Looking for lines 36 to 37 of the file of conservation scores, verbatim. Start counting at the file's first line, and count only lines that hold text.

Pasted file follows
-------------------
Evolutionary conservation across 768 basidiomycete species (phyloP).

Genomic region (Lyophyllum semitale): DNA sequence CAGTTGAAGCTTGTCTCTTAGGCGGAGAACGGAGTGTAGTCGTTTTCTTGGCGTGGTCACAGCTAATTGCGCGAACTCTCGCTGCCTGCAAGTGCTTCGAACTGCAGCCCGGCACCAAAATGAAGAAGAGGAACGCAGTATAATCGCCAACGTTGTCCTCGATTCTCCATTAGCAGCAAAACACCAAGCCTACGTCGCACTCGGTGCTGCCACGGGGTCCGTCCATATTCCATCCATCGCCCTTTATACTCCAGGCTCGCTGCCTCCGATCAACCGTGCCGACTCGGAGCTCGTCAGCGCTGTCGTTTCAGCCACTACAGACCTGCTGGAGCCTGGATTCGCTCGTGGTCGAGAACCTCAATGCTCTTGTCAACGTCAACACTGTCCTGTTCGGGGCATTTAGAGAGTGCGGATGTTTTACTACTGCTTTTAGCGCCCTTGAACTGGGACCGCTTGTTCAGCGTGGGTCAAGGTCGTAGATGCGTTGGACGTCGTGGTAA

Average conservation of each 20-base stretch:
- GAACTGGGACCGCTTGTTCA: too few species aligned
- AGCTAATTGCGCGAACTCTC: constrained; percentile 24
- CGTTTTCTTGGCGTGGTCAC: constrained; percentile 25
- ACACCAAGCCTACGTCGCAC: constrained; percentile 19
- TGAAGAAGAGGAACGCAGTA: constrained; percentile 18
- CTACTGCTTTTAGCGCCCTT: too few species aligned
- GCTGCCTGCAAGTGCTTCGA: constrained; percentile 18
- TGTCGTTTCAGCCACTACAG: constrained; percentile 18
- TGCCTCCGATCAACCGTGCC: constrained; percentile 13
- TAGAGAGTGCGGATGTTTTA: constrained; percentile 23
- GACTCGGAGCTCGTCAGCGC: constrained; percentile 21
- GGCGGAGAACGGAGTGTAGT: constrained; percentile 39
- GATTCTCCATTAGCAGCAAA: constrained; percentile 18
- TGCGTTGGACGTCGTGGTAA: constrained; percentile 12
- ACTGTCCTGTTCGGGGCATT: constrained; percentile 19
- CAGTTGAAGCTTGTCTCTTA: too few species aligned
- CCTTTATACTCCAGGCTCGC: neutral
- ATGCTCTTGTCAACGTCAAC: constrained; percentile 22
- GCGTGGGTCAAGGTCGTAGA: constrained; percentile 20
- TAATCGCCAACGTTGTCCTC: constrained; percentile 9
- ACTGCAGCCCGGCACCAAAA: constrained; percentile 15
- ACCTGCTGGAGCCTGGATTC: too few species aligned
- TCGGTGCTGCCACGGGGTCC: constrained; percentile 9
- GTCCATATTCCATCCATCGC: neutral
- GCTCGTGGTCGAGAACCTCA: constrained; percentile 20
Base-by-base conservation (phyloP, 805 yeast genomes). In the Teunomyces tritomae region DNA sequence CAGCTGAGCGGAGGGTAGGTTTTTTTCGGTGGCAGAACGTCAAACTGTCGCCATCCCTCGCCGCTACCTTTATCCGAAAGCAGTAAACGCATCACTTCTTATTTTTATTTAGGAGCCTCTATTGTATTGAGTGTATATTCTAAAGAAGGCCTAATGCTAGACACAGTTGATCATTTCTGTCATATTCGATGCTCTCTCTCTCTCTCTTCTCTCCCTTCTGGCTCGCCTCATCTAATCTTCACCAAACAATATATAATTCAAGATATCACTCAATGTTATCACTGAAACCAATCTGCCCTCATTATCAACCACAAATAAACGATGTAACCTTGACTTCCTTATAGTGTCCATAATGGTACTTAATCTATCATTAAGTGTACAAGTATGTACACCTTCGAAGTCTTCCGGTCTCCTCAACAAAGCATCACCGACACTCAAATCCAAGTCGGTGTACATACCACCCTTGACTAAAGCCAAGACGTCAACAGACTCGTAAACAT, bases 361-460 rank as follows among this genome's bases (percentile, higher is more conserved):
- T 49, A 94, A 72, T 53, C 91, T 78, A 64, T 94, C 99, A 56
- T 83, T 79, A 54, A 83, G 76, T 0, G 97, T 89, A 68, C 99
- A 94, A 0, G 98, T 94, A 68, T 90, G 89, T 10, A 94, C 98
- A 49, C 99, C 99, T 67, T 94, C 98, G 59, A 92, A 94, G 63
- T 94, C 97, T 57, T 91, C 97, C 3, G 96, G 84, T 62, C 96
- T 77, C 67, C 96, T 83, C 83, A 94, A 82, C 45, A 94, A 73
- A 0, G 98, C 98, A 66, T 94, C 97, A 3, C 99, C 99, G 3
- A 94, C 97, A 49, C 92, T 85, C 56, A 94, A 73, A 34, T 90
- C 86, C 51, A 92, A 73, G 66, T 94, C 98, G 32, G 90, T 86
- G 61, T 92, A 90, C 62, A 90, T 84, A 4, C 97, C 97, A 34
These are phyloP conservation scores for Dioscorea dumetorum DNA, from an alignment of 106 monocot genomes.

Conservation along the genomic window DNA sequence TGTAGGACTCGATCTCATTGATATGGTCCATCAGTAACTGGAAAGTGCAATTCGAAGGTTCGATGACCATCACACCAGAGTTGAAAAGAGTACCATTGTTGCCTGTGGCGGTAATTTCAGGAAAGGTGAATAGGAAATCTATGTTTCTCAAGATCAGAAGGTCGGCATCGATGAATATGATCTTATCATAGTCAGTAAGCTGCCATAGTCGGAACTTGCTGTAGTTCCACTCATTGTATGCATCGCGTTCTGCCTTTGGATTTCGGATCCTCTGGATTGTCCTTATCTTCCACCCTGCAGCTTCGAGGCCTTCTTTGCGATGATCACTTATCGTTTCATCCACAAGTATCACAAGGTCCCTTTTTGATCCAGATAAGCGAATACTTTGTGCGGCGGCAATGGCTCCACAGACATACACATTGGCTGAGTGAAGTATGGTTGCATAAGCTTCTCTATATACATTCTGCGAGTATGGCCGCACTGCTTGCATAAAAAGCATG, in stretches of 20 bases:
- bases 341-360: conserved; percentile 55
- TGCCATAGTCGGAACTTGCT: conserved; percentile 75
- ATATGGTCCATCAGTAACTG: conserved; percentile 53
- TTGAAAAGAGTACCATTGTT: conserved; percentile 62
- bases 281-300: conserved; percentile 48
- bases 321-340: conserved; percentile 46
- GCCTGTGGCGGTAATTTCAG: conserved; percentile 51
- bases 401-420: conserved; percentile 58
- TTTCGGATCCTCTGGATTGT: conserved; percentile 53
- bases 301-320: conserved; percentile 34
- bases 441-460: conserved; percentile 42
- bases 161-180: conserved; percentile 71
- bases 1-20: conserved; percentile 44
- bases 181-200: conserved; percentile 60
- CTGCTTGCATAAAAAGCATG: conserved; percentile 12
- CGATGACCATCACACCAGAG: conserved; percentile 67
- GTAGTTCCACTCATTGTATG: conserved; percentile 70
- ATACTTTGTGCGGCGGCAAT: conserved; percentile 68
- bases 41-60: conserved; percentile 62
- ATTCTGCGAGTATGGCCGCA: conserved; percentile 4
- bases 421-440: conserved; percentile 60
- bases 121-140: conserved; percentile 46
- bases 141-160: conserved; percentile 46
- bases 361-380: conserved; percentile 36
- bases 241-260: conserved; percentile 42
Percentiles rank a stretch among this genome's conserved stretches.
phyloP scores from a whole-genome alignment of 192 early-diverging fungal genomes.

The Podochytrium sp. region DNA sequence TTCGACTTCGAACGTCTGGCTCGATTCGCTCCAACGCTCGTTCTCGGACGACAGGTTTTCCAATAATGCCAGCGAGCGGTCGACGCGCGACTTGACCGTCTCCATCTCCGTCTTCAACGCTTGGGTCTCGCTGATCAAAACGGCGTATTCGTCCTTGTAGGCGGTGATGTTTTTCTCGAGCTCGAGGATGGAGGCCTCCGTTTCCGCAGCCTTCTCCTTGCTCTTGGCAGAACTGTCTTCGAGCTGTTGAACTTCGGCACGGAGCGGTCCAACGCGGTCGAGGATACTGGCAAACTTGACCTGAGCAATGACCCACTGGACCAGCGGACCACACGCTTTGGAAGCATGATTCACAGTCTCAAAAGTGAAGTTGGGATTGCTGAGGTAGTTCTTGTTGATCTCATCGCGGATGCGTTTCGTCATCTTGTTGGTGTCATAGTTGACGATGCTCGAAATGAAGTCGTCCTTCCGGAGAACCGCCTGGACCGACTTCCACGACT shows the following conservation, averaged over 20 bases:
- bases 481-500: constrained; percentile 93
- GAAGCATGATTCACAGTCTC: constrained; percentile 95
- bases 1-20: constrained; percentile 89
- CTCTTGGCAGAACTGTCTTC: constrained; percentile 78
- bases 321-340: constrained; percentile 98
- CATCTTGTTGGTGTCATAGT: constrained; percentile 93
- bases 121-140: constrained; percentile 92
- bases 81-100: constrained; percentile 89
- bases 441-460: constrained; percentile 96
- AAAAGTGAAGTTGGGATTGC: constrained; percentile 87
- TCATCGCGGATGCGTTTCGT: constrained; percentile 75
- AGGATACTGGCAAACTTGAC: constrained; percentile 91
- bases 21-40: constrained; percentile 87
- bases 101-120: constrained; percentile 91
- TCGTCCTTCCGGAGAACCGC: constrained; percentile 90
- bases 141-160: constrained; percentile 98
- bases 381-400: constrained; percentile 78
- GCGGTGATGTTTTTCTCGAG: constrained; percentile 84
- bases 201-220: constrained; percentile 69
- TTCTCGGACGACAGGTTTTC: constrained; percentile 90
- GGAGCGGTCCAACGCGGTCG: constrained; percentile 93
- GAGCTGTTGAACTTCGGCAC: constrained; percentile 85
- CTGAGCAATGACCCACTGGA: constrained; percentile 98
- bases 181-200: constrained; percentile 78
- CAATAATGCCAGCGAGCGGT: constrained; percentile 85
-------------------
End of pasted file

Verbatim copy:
- A 0, G 98, C 98, A 66, T 94, C 97, A 3, C 99, C 99, G 3
- A 94, C 97, A 49, C 92, T 85, C 56, A 94, A 73, A 34, T 90